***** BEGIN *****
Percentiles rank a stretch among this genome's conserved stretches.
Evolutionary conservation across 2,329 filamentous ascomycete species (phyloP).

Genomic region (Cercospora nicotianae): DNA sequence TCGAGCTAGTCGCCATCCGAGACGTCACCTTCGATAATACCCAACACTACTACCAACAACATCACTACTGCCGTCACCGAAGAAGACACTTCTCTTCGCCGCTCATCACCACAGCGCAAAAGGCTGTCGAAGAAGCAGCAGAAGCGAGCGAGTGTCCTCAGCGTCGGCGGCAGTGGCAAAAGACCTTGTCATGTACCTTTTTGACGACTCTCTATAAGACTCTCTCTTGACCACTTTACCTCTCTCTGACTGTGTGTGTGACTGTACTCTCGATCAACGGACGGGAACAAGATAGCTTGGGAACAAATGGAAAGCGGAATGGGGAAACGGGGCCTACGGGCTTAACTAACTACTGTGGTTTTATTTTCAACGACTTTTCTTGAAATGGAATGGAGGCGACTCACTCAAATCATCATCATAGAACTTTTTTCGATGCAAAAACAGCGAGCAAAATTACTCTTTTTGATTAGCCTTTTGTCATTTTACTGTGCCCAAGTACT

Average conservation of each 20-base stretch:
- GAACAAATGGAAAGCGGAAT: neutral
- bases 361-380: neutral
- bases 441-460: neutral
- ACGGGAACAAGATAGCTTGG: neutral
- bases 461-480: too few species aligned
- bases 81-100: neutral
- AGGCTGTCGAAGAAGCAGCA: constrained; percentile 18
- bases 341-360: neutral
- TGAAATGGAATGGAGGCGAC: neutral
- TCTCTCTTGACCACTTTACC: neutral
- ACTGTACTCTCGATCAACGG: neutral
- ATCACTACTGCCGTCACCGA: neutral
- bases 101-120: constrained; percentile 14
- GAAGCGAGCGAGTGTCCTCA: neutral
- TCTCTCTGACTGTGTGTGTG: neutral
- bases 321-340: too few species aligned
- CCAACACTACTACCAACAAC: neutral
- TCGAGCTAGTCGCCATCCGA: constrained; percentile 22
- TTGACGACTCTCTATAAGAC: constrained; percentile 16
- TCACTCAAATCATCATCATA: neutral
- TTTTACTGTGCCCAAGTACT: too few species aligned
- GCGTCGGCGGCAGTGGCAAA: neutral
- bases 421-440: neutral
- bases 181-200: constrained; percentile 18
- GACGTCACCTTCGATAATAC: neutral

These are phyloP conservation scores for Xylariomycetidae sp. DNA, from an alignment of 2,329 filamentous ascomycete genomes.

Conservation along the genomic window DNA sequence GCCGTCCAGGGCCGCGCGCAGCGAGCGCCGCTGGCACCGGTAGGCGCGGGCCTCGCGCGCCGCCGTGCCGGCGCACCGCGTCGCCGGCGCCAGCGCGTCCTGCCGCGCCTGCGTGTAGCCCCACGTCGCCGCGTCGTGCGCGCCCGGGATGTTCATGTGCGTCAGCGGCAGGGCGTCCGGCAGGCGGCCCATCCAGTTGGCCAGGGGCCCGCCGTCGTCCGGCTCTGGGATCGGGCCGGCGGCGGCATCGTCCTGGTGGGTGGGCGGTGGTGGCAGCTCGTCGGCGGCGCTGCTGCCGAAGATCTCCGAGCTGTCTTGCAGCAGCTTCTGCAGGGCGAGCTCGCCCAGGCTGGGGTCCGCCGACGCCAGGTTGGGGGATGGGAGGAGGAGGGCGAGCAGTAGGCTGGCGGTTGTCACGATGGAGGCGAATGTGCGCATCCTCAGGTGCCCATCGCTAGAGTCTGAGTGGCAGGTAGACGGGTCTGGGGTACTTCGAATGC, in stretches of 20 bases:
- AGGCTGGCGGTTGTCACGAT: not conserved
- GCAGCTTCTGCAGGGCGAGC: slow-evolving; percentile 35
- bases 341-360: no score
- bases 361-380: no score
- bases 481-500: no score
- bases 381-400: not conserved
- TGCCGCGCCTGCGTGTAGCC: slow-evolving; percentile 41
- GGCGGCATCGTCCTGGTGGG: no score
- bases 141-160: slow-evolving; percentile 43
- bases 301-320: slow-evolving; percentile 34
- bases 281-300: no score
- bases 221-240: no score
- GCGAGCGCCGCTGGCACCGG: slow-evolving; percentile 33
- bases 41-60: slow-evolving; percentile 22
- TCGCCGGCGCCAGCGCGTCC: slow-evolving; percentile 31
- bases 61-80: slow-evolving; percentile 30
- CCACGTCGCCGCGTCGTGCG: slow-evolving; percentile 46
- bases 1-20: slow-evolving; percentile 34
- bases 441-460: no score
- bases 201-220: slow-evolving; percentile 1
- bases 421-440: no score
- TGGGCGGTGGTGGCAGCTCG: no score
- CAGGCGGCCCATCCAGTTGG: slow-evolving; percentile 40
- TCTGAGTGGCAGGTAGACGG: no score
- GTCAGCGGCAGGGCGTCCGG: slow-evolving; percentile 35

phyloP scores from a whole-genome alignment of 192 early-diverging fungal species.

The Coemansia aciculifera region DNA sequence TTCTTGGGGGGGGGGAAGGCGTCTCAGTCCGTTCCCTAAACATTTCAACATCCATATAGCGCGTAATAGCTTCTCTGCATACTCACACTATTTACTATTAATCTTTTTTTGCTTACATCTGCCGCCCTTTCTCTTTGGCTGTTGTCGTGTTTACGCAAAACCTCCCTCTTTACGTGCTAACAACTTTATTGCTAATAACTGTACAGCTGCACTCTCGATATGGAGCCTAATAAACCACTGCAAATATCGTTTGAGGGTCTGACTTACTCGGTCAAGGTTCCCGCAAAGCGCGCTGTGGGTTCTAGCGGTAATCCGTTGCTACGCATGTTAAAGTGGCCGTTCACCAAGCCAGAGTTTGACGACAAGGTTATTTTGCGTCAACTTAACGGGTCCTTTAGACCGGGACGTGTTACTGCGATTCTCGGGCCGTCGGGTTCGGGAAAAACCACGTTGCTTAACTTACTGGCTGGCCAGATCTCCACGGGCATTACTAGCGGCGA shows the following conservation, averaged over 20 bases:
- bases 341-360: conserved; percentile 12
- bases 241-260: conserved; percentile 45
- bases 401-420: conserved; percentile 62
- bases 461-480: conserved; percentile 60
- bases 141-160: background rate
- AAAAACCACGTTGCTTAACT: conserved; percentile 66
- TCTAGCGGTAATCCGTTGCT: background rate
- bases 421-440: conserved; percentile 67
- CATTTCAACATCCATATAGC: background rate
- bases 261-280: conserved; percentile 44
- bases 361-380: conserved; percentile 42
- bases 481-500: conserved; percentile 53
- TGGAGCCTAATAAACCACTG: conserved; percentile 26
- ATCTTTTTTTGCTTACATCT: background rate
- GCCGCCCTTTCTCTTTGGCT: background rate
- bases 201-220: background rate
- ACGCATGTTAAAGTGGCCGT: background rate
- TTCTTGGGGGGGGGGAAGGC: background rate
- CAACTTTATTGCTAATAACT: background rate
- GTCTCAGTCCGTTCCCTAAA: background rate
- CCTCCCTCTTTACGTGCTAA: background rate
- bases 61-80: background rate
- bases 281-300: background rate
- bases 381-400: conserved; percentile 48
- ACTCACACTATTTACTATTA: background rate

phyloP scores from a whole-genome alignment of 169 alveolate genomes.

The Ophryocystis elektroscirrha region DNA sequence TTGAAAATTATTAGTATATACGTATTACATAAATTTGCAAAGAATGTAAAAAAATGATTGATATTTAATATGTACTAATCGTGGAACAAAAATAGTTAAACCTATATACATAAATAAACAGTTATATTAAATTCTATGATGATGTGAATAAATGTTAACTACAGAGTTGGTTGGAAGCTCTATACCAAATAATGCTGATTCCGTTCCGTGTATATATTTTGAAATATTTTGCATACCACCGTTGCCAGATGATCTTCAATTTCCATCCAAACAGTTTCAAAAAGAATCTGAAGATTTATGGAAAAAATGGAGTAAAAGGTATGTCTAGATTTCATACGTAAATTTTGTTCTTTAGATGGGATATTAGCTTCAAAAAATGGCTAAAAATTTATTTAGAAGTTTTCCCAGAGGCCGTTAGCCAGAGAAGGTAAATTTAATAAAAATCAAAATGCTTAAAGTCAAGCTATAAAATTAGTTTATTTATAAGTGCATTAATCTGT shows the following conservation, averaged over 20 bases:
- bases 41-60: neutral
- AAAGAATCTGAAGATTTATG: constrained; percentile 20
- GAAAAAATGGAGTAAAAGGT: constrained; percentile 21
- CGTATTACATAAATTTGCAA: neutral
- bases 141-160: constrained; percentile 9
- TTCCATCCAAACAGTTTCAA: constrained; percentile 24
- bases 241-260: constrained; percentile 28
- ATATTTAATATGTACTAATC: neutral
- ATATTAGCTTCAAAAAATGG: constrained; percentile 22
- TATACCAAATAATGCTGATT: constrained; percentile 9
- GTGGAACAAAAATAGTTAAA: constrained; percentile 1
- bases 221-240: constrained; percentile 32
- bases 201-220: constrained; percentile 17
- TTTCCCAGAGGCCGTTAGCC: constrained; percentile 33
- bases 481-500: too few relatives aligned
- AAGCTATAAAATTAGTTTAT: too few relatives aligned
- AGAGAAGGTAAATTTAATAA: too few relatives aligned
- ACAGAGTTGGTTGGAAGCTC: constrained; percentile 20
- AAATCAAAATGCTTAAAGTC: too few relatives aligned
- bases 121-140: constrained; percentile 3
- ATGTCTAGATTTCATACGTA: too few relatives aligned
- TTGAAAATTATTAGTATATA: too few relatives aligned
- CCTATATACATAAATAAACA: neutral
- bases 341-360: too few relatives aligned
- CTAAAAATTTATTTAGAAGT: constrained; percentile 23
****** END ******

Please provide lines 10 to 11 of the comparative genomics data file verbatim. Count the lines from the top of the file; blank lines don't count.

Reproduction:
- bases 81-100: neutral
- AGGCTGTCGAAGAAGCAGCA: constrained; percentile 18